Let me say... if you have seen any movie or TV adaptations of Dune.... forgot them... they are nothing like the books. They also have a fantasy feel to them... and may just help to pull you in.

  3. #3
    Geirnaersch LePeze's Avatar
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    And avoid the prequels of Dune like the plague.

  4. #4
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    Obviously, Belgarion this is all going to come down to personal choices.I think Asimov is a good starting point as he is extremely easy to read (but that doesn’t mean to say his stories are simple just that he is such a terrific writer).However bearing in mind that Foundation is only the first book of a seven book series I would recommend Nightfall. This story was considered by many as one of his finest and has a really original theme .
    Iain M Banks is another great and original writer and his books about “The Culture” would certainly get you thinking.My own personal favourite was The Player of Games.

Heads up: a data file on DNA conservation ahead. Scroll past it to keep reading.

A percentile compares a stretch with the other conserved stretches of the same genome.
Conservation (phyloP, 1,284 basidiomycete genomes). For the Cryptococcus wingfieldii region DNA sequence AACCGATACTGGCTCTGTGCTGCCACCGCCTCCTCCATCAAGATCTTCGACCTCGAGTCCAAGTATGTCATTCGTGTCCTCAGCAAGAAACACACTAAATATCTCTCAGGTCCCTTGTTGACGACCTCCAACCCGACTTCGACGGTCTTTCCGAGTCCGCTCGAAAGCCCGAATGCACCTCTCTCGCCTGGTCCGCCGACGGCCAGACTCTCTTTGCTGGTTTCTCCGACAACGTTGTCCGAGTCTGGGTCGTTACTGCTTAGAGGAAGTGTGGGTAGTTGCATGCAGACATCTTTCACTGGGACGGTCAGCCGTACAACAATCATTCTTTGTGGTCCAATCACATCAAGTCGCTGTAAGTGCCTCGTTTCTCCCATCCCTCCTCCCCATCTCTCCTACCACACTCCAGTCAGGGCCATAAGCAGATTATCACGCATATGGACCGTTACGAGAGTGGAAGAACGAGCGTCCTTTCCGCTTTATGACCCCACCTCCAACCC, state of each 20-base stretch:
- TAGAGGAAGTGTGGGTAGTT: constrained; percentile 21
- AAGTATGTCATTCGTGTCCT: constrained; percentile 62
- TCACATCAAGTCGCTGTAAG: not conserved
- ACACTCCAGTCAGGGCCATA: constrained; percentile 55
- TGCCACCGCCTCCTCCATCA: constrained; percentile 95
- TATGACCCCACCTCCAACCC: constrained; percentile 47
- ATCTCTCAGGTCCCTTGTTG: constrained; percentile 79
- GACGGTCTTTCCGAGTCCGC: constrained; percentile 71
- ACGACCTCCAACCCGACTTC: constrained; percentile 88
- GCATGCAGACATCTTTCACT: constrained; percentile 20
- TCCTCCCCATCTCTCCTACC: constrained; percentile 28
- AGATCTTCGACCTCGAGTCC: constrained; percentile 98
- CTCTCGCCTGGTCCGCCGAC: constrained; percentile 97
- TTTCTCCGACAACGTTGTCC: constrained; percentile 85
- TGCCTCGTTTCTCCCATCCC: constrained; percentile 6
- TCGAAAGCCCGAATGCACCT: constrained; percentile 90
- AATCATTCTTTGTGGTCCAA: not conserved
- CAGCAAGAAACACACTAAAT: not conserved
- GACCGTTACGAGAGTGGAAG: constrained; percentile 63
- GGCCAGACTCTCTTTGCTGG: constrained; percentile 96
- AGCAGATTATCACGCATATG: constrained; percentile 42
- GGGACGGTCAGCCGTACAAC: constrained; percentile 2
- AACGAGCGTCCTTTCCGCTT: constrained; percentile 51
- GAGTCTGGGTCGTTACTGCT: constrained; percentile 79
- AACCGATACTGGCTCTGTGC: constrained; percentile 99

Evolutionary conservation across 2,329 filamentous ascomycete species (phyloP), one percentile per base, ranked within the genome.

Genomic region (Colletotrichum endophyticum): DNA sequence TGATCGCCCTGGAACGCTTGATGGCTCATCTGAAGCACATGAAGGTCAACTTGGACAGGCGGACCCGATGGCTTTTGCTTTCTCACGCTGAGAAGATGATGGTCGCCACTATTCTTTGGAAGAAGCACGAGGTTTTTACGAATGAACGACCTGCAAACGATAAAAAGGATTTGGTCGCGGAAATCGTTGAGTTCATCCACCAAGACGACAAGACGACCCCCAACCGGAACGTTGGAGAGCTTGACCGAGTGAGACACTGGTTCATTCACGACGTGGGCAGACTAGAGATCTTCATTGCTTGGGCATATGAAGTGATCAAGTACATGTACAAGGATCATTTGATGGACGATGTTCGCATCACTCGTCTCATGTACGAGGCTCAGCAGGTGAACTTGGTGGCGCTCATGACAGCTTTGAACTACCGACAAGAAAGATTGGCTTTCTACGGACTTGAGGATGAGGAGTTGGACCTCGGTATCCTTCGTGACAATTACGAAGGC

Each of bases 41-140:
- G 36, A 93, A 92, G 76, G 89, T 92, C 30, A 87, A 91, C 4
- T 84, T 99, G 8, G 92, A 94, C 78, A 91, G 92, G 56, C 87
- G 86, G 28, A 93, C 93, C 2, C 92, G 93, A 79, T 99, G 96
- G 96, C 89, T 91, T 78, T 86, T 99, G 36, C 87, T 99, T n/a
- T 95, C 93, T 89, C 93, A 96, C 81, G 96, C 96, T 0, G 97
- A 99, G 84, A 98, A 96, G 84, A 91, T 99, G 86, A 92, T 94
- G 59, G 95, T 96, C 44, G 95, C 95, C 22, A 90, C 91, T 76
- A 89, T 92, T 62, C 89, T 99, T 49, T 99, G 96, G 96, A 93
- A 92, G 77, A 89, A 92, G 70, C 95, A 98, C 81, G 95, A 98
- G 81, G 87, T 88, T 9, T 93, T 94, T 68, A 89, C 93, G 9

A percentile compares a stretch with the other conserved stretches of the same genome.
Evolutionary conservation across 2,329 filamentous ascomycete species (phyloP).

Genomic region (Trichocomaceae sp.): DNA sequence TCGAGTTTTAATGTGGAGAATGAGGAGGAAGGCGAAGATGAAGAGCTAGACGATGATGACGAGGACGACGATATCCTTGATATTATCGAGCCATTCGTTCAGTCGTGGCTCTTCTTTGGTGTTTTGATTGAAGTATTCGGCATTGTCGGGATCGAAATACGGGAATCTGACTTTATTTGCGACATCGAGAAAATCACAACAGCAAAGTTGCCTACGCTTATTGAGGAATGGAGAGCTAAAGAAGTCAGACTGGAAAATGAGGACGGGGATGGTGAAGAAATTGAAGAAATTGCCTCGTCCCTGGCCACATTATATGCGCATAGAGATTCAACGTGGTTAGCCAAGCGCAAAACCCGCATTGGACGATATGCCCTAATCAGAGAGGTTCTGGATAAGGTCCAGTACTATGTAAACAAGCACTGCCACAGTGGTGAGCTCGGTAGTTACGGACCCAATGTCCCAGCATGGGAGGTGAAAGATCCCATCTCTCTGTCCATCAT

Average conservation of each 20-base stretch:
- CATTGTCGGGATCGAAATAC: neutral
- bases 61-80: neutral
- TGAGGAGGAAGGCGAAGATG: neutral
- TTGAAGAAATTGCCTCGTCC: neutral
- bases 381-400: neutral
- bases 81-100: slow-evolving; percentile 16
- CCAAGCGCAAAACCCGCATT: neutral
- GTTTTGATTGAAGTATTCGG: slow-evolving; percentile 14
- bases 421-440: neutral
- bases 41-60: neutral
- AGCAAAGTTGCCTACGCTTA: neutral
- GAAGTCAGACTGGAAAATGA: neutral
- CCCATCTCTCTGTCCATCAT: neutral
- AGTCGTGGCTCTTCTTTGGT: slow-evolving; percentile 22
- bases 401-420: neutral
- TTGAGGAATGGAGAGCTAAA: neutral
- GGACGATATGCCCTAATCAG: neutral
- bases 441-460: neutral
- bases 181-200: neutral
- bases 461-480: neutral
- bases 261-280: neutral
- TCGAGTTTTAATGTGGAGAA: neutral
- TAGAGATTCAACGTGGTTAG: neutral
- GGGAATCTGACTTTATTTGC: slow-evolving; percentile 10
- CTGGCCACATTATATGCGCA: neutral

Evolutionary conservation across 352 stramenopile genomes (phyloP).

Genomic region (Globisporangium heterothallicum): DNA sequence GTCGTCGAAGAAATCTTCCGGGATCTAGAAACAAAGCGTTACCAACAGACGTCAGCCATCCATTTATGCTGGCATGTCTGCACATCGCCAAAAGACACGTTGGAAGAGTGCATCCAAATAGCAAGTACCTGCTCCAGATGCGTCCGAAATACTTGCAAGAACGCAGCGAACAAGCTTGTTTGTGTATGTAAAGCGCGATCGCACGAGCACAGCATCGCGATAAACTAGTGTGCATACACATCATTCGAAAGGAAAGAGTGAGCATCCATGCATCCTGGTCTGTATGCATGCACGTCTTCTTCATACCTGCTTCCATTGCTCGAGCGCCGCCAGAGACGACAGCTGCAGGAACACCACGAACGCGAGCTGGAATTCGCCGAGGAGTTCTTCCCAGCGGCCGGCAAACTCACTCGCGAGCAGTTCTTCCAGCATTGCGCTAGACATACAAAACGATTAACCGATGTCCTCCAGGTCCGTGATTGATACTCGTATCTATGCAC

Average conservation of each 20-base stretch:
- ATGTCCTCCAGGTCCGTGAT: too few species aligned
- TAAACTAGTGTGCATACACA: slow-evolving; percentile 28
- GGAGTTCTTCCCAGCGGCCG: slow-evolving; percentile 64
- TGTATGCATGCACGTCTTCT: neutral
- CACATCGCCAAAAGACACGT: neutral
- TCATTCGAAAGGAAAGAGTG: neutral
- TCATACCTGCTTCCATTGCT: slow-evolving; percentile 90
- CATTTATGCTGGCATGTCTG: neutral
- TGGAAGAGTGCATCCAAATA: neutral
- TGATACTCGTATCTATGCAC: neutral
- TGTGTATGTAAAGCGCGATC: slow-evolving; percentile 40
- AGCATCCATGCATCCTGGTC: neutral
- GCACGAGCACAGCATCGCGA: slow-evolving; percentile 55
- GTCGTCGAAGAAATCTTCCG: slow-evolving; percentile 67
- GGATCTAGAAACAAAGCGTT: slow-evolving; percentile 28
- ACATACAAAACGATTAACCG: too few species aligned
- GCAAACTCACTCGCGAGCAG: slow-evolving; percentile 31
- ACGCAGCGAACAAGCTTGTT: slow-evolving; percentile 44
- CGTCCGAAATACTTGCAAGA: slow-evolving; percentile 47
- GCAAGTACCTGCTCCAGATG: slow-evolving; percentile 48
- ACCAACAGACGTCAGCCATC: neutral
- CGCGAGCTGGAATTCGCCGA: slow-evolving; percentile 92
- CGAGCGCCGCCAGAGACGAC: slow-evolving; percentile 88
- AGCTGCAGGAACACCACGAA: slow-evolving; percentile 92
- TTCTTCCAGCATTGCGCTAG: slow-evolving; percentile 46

My third choice would be Childhood’s End by Arthur C Clarke.All these are really good enjoyable stories (in my opinion!) and are not part of a series.-the culture books all can stand alone.That was the only reason I didn't pick a Bova novel as he often writes two or three book series.
    I hope this will give you some ideas,good luck!We need more SF input on this forum

  5. #5
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    Frank Herbert - Dune
    Clifford Simak - Ring Around the Sun
    Douglas Adams - Hitchhiker's Guide to the Galaxy.

  6. #6
    coffee ninja
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    MHO

    As 42 says it is going to come down to personal preference, so here is my 2 cents.